By Helen Buyniski*
Mainstream media fact-checkers have rushed to the rescue after US President Donald Trump mused that injecting disinfectant might cure Covid-19. Except he said no such thing, and claiming he did is the laziest kind of “fake news.”
Trump delivered a typically rambling riff on his medical advisers’ latest revelations on Thursday night, waxing rhapsodic about the possibilities of using UV irradiation inside the bodies of coronavirus patients. “Supposing you hit the body with a tremendous ultraviolet or very powerful light… supposing you brought the light inside the body, either through the skin or in some other way,” he said.
“And then I see the disinfectant – where it knocks it out in a minute… and is there a way we can do something like that, by injection inside or almost a cleaning?”
While Trump was clearly talking about generally finding a way to ‘clean’ the body on the inside like disinfectant does on the outside, his media nemeses seized on the words “disinfectant” and “injection,” and concluded that the president was suggesting the coronavirus-stricken be shot up with the likes of Lysol or Dettol. #Resistance Twitter, in the grand Orange Man Bad soothsaying tradition, took it half a step further to assume he suggested injecting “bleach or alcohol.” Some even grafted on references to the ancient “Tide Pod Challenge” meme.
Mainstream media pounced on the “Trump says drink bleach” narrative, distorting the game of telephone one step further with its usual patronizing ‘fact-checks.’ “Mr Trump suggests injecting patients with disinfectants might help treat coronavirus,” the BBC breathlessly claimed on Friday before reminding its readers that “Not only does consuming or injecting disinfectant risk poisoning and death, it’s not even likely to be effective.” Better write that down in case you forget!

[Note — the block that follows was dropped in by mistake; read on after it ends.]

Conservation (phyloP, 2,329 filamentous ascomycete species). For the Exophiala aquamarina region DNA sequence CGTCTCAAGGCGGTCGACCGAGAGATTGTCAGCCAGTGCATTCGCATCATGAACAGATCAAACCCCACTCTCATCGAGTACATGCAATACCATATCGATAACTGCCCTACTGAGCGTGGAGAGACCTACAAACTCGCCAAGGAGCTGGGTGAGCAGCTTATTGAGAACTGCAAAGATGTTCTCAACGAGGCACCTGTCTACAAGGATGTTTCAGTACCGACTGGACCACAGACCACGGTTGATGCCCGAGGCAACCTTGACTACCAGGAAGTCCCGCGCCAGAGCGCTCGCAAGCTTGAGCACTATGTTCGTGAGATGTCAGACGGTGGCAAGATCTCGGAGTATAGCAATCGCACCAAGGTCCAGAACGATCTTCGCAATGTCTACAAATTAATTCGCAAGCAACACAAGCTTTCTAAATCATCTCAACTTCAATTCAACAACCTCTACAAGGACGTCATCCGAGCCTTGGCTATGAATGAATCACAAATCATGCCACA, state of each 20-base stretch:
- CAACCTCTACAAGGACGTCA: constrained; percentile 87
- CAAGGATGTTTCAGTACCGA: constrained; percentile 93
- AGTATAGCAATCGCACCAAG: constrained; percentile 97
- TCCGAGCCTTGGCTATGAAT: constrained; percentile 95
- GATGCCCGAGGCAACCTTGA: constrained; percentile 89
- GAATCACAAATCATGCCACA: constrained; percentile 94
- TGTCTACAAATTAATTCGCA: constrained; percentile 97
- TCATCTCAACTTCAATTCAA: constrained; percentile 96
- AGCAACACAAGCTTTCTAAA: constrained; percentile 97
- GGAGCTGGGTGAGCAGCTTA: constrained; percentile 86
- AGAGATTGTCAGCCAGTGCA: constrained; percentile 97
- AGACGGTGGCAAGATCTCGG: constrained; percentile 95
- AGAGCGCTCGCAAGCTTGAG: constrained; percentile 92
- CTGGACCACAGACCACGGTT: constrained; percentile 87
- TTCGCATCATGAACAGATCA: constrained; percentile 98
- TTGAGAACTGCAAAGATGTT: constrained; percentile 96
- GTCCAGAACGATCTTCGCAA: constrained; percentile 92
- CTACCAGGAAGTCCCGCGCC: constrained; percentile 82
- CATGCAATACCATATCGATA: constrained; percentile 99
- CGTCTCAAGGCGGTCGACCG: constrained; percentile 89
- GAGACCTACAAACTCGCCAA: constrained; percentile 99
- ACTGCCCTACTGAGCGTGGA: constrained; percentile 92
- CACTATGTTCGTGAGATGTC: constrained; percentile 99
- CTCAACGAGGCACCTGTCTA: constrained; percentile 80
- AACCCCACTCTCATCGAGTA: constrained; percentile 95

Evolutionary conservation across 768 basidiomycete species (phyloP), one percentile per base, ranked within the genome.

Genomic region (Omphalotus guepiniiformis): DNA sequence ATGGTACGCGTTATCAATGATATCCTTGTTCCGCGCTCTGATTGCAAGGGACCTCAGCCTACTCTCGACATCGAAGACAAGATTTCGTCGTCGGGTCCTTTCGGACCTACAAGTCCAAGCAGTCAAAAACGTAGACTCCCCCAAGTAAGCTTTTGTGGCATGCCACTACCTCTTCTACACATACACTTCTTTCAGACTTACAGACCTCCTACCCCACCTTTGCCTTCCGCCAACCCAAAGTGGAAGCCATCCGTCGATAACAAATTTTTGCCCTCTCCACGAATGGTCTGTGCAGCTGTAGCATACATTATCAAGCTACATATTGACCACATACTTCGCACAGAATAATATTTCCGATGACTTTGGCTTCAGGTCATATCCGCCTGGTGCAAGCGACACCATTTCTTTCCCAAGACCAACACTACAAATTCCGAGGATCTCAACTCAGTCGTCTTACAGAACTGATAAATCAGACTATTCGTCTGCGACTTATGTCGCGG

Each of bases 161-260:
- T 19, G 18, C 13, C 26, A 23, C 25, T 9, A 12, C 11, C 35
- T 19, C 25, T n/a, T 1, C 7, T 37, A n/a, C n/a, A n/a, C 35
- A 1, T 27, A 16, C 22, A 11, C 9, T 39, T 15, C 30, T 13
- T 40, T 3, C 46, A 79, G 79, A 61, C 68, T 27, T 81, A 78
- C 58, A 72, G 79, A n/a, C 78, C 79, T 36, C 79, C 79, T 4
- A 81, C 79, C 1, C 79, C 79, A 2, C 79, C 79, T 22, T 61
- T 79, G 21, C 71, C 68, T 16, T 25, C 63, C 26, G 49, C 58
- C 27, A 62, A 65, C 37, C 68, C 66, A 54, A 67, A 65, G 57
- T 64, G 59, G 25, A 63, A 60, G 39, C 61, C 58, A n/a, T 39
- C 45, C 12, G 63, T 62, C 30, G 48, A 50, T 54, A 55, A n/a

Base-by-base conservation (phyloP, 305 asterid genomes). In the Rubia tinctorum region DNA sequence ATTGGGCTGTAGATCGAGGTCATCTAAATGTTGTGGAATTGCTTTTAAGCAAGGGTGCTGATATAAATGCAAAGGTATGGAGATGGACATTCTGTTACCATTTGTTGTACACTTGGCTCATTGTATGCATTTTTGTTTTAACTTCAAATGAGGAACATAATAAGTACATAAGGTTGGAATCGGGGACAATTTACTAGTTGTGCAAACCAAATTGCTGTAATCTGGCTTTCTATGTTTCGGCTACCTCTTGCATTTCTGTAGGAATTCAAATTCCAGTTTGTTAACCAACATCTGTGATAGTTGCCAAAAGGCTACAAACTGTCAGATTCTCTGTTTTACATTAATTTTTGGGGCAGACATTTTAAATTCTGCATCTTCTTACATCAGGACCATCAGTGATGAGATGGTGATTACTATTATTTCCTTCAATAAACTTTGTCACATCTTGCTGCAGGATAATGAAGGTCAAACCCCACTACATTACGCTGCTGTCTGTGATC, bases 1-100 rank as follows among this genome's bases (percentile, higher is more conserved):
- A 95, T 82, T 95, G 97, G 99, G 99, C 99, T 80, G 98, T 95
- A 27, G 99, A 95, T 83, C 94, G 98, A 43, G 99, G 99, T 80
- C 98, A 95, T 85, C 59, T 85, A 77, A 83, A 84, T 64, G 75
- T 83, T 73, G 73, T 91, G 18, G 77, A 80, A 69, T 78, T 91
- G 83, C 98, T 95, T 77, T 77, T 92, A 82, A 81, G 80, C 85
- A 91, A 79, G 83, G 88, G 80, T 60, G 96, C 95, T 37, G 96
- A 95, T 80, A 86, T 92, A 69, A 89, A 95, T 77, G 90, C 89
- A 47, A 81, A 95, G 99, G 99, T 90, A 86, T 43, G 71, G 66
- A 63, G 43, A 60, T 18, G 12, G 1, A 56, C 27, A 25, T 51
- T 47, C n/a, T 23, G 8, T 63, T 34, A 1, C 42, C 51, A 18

They were far from the only ones. The Telegraph reported: “Medics react with horror as Donald Trump claims injecting disinfectant could treat coronavirus.” New York magazine ran with “Trump Suggests Injecting Disinfectant as Potential Coronavirus Treatment.”
Reckitt Benckiser, maker of Lysol brand disinfectant, even issued a statement warning against “administering” its products into the body “through injection, ingestion, or any other route.”
The media might defend their alarmism by pointing to the man who died after eating chloroquine phosphate, a fish-tank cleaner chemically related to the malaria drug chloroquine, supposedly because the president had championed the latter as a treatment for coronavirus.
However, Trump never told Americans to rush out and consume the drug, and trying to lay the blame for that man’s death at his feet is as absurd as translating “maybe we should try using UV radiation inside patients” to “let’s inject patients with bleach.” And if the media truly believe Trump supporters are so suggestible they’ll consume anything the president expresses a preference for, they’re actually putting those people in danger by claiming Trump likes the idea of injecting coronavirus patients with Lysol.
It’s not clear how running with the worst possible interpretation of the president’s words accomplishes anything but infantilizing him and his supporters, and allowing the media priest class that has tasked itself with interpreting his words to feel smug and superior. But then, that may be the point.
*Helen Buyniski is an American journalist and political commentator at RT. Follow her on Twitter @velocirapture23